122 days at sea: the log book of the ship Mirage

A new addition to our digital collection is the Log book of the ship Mirage : a shipboard diary kept by C.E.D. Goff, 1864.

The Mirage was a 718 tonne “magnificent clipper”. The ship’s log tells the story of its journey from London that began on 6 May 1864.
Mirage logbook

By page 43 of the log book (p.26 in the digitised log book) they are crossing the Equator – there  are antics involving a red, white, and blue pole, a doctor, a bottle, and throwing water on everyone.

And on Monday 5 September 1864

Here we are thank God safe after being out 122 days from docks – only 1 day short of 4 months –

 

After this trip, the Mirage went to Japan (according to this advert in The Lyttelton Times, 20 October 1864)

Papers Past can be used to track down more about the Mirage and its passengers.  On 1 November 1864, James Davis was charged with desertion from the ship and sentenced to 21 weeks hard labour.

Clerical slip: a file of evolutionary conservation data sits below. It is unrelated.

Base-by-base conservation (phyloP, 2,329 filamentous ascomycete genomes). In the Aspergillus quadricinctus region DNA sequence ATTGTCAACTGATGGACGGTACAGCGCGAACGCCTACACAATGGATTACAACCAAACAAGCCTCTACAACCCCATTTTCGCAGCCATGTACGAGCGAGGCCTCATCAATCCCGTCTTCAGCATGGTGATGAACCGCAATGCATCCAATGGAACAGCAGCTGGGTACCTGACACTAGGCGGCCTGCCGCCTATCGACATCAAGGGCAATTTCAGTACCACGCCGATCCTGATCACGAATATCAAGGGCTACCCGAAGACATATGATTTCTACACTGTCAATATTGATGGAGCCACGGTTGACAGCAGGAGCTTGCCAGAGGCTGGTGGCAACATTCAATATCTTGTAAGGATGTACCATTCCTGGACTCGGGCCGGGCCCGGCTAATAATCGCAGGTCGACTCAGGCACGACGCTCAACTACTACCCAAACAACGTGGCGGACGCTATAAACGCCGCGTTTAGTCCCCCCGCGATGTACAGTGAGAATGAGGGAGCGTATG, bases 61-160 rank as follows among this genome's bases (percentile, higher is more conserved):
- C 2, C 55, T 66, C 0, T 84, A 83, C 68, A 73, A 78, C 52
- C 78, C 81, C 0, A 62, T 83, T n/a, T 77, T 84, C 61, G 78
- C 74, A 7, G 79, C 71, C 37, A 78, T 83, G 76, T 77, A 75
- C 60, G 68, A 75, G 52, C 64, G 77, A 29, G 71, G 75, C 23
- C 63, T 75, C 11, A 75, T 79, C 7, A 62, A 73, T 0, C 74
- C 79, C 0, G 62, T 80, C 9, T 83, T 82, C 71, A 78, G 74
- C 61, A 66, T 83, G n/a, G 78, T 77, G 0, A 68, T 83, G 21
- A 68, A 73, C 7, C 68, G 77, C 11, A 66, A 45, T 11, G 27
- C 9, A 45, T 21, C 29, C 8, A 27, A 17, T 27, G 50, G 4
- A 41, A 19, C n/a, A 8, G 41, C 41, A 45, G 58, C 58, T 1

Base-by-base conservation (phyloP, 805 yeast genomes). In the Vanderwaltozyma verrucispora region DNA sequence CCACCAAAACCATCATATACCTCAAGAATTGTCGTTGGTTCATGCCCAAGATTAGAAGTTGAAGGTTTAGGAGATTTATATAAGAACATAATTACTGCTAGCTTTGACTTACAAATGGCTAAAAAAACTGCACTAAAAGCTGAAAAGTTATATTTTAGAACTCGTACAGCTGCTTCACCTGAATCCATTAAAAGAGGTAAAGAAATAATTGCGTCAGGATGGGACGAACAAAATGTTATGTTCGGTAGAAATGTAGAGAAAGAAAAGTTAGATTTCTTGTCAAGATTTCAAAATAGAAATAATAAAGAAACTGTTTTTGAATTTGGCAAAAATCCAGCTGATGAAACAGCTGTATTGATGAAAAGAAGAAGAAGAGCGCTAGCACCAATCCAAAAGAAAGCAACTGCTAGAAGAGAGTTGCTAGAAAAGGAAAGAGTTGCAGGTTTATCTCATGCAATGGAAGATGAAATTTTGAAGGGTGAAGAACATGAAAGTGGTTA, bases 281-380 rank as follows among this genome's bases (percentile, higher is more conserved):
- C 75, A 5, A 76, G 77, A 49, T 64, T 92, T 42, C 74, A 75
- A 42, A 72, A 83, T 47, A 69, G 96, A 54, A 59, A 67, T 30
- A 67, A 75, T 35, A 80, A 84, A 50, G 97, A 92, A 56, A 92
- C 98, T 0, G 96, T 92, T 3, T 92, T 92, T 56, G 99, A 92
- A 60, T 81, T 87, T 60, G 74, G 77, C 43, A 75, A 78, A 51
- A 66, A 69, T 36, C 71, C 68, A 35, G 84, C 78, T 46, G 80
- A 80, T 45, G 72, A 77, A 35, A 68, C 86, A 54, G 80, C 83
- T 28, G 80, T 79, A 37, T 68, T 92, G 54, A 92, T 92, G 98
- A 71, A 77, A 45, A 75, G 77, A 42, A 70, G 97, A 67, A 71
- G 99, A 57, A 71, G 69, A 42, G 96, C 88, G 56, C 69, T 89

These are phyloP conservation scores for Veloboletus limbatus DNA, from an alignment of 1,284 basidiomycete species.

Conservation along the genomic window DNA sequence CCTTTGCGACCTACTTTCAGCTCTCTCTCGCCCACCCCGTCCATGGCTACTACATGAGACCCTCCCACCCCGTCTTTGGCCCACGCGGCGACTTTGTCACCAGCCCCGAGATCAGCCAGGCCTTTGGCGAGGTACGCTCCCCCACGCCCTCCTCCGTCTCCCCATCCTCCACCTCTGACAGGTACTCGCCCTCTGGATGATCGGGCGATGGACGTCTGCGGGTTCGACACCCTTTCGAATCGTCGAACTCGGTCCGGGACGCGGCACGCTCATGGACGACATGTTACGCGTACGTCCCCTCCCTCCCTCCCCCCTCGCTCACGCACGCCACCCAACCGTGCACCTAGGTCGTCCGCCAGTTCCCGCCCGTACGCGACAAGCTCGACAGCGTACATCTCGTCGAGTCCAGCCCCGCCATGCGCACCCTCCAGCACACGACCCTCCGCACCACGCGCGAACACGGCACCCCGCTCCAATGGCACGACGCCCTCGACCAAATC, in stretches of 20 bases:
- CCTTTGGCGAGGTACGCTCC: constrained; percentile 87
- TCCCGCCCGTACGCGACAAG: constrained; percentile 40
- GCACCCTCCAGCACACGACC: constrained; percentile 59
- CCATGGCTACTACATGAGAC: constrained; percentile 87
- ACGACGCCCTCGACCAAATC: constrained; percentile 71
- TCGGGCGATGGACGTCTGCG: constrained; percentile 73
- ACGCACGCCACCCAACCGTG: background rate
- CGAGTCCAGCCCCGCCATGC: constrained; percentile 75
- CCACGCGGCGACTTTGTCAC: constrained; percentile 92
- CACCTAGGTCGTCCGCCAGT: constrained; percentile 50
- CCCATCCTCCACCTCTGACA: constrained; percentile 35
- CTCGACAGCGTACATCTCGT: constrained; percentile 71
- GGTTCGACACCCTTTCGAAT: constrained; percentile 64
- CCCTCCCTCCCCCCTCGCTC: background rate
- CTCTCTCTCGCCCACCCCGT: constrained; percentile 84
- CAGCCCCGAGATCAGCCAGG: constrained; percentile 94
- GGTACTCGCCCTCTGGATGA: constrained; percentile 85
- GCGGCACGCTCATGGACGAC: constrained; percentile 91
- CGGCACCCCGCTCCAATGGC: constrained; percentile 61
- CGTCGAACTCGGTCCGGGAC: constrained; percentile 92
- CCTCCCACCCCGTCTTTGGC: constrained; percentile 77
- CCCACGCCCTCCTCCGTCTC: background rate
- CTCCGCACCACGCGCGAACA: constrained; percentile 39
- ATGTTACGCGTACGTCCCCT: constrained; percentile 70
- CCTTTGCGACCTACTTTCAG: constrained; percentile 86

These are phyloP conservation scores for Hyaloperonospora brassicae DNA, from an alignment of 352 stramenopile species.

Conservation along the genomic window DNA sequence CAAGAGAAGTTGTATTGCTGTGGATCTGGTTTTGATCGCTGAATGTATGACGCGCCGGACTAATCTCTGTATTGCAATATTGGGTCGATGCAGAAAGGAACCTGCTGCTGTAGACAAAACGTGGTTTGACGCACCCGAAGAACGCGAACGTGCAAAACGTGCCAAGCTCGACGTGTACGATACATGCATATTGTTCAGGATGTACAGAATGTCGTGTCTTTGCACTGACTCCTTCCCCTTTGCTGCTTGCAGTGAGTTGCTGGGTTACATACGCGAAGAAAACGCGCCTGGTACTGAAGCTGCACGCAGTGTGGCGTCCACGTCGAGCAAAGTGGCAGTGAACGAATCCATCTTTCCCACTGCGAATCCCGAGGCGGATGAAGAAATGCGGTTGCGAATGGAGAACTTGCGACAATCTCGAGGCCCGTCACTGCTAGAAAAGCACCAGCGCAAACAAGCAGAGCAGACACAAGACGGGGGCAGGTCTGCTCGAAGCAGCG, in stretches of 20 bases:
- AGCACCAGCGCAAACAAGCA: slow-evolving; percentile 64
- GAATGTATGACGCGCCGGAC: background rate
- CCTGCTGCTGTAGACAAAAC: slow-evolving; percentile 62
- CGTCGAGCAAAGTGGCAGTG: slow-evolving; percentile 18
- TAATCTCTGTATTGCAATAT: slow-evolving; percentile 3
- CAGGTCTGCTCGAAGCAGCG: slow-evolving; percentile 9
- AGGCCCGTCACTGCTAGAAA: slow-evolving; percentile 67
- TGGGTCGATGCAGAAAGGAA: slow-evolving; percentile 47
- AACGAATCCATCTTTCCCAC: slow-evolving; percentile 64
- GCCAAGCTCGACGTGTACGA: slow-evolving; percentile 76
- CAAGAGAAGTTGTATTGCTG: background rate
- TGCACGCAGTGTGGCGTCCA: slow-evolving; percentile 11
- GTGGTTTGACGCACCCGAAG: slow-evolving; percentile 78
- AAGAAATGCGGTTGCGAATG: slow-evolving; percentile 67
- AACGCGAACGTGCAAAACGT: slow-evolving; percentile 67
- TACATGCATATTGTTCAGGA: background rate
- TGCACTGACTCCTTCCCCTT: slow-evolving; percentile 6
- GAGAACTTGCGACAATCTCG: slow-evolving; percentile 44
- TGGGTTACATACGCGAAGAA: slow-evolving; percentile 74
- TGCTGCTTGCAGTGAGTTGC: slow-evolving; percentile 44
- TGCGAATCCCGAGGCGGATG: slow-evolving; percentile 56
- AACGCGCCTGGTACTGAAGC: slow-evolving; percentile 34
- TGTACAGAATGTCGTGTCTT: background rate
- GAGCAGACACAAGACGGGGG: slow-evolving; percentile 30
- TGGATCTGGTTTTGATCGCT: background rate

Some people who settled here from the Mirage:

Log book of the ship Mirage : a shipboard diary kept by C.E.D. Goff, 1864.
The diary includes biographical information, a passenger list and information about the crew. Charles Edward Davis Goff (also called Davis-Goff) was born in Ireland in 1844. He came out to Canterbury on the Mirage in 1864 at the age of twenty. In 1868 he married Elizabeth Brydon in Marlborough. They lived first in Renwick, then in Picton, where Charles Goff died in 1879, aged thirty-five.

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